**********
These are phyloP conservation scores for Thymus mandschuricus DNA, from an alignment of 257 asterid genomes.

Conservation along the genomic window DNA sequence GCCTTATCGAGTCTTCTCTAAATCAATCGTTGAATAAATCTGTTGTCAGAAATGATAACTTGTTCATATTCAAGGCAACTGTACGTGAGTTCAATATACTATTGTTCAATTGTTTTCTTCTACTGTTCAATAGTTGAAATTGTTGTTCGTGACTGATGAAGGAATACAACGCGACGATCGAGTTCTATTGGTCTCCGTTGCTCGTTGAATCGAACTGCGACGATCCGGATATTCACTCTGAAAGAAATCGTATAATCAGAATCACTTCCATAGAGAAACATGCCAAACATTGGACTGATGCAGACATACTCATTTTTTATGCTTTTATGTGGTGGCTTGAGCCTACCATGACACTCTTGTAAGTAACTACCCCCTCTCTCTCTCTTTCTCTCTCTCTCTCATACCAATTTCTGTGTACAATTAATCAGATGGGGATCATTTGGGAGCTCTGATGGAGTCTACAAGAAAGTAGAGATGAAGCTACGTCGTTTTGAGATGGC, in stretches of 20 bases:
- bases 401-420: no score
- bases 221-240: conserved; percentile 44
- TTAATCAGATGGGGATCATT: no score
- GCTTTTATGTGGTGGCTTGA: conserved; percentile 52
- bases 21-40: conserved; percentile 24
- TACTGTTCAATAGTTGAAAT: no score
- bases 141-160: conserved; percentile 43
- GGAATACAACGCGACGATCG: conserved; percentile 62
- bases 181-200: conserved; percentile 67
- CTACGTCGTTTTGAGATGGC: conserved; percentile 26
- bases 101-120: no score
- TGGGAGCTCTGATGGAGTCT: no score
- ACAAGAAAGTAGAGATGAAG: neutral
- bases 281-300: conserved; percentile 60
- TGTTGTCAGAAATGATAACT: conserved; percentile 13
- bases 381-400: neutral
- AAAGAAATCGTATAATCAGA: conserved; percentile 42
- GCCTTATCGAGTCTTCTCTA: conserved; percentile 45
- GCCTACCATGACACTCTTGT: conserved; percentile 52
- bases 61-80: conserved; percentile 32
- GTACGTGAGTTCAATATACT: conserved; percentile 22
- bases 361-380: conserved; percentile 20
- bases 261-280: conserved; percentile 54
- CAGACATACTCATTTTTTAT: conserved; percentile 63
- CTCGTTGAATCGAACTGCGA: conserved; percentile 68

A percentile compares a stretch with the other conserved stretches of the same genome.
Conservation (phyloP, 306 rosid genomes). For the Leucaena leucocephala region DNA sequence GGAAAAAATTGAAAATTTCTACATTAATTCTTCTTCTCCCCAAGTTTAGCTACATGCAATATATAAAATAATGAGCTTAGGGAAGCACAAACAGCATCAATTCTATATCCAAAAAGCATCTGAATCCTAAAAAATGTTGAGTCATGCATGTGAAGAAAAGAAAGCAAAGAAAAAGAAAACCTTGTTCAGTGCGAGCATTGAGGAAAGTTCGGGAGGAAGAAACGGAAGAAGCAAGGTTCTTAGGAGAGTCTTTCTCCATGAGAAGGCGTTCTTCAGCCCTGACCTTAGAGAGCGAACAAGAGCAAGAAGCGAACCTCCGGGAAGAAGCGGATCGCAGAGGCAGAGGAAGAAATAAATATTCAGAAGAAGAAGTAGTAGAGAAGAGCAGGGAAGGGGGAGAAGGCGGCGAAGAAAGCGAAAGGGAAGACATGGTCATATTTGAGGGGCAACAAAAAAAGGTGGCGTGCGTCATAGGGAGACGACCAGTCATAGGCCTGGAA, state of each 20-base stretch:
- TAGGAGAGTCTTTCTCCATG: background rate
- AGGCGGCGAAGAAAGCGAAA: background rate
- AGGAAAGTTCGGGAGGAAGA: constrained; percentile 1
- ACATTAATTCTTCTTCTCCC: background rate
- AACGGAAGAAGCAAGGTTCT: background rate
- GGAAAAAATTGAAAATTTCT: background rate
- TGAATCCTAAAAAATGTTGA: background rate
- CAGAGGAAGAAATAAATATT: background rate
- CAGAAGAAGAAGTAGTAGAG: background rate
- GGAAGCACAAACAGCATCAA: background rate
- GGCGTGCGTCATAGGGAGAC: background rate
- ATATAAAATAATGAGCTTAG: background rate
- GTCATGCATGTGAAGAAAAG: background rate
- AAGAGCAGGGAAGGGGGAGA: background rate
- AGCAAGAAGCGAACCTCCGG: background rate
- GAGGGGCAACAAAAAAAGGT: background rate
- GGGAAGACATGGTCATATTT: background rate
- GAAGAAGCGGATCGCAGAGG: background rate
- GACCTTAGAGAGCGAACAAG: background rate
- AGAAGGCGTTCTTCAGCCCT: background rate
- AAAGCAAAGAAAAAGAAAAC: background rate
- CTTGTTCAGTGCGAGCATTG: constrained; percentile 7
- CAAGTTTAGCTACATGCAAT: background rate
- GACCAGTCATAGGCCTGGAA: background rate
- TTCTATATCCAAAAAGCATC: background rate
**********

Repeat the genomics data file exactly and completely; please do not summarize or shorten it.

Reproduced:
These are phyloP conservation scores for Thymus mandschuricus DNA, from an alignment of 257 asterid genomes.

Conservation along the genomic window DNA sequence GCCTTATCGAGTCTTCTCTAAATCAATCGTTGAATAAATCTGTTGTCAGAAATGATAACTTGTTCATATTCAAGGCAACTGTACGTGAGTTCAATATACTATTGTTCAATTGTTTTCTTCTACTGTTCAATAGTTGAAATTGTTGTTCGTGACTGATGAAGGAATACAACGCGACGATCGAGTTCTATTGGTCTCCGTTGCTCGTTGAATCGAACTGCGACGATCCGGATATTCACTCTGAAAGAAATCGTATAATCAGAATCACTTCCATAGAGAAACATGCCAAACATTGGACTGATGCAGACATACTCATTTTTTATGCTTTTATGTGGTGGCTTGAGCCTACCATGACACTCTTGTAAGTAACTACCCCCTCTCTCTCTCTTTCTCTCTCTCTCTCATACCAATTTCTGTGTACAATTAATCAGATGGGGATCATTTGGGAGCTCTGATGGAGTCTACAAGAAAGTAGAGATGAAGCTACGTCGTTTTGAGATGGC, in stretches of 20 bases:
- bases 401-420: no score
- bases 221-240: conserved; percentile 44
- TTAATCAGATGGGGATCATT: no score
- GCTTTTATGTGGTGGCTTGA: conserved; percentile 52
- bases 21-40: conserved; percentile 24
- TACTGTTCAATAGTTGAAAT: no score
- bases 141-160: conserved; percentile 43
- GGAATACAACGCGACGATCG: conserved; percentile 62
- bases 181-200: conserved; percentile 67
- CTACGTCGTTTTGAGATGGC: conserved; percentile 26
- bases 101-120: no score
- TGGGAGCTCTGATGGAGTCT: no score
- ACAAGAAAGTAGAGATGAAG: neutral
- bases 281-300: conserved; percentile 60
- TGTTGTCAGAAATGATAACT: conserved; percentile 13
- bases 381-400: neutral
- AAAGAAATCGTATAATCAGA: conserved; percentile 42
- GCCTTATCGAGTCTTCTCTA: conserved; percentile 45
- GCCTACCATGACACTCTTGT: conserved; percentile 52
- bases 61-80: conserved; percentile 32
- GTACGTGAGTTCAATATACT: conserved; percentile 22
- bases 361-380: conserved; percentile 20
- bases 261-280: conserved; percentile 54
- CAGACATACTCATTTTTTAT: conserved; percentile 63
- CTCGTTGAATCGAACTGCGA: conserved; percentile 68

A percentile compares a stretch with the other conserved stretches of the same genome.
Conservation (phyloP, 306 rosid genomes). For the Leucaena leucocephala region DNA sequence GGAAAAAATTGAAAATTTCTACATTAATTCTTCTTCTCCCCAAGTTTAGCTACATGCAATATATAAAATAATGAGCTTAGGGAAGCACAAACAGCATCAATTCTATATCCAAAAAGCATCTGAATCCTAAAAAATGTTGAGTCATGCATGTGAAGAAAAGAAAGCAAAGAAAAAGAAAACCTTGTTCAGTGCGAGCATTGAGGAAAGTTCGGGAGGAAGAAACGGAAGAAGCAAGGTTCTTAGGAGAGTCTTTCTCCATGAGAAGGCGTTCTTCAGCCCTGACCTTAGAGAGCGAACAAGAGCAAGAAGCGAACCTCCGGGAAGAAGCGGATCGCAGAGGCAGAGGAAGAAATAAATATTCAGAAGAAGAAGTAGTAGAGAAGAGCAGGGAAGGGGGAGAAGGCGGCGAAGAAAGCGAAAGGGAAGACATGGTCATATTTGAGGGGCAACAAAAAAAGGTGGCGTGCGTCATAGGGAGACGACCAGTCATAGGCCTGGAA, state of each 20-base stretch:
- TAGGAGAGTCTTTCTCCATG: background rate
- AGGCGGCGAAGAAAGCGAAA: background rate
- AGGAAAGTTCGGGAGGAAGA: constrained; percentile 1
- ACATTAATTCTTCTTCTCCC: background rate
- AACGGAAGAAGCAAGGTTCT: background rate
- GGAAAAAATTGAAAATTTCT: background rate
- TGAATCCTAAAAAATGTTGA: background rate
- CAGAGGAAGAAATAAATATT: background rate
- CAGAAGAAGAAGTAGTAGAG: background rate
- GGAAGCACAAACAGCATCAA: background rate
- GGCGTGCGTCATAGGGAGAC: background rate
- ATATAAAATAATGAGCTTAG: background rate
- GTCATGCATGTGAAGAAAAG: background rate
- AAGAGCAGGGAAGGGGGAGA: background rate
- AGCAAGAAGCGAACCTCCGG: background rate
- GAGGGGCAACAAAAAAAGGT: background rate
- GGGAAGACATGGTCATATTT: background rate
- GAAGAAGCGGATCGCAGAGG: background rate
- GACCTTAGAGAGCGAACAAG: background rate
- AGAAGGCGTTCTTCAGCCCT: background rate
- AAAGCAAAGAAAAAGAAAAC: background rate
- CTTGTTCAGTGCGAGCATTG: constrained; percentile 7
- CAAGTTTAGCTACATGCAAT: background rate
- GACCAGTCATAGGCCTGGAA: background rate
- TTCTATATCCAAAAAGCATC: background rate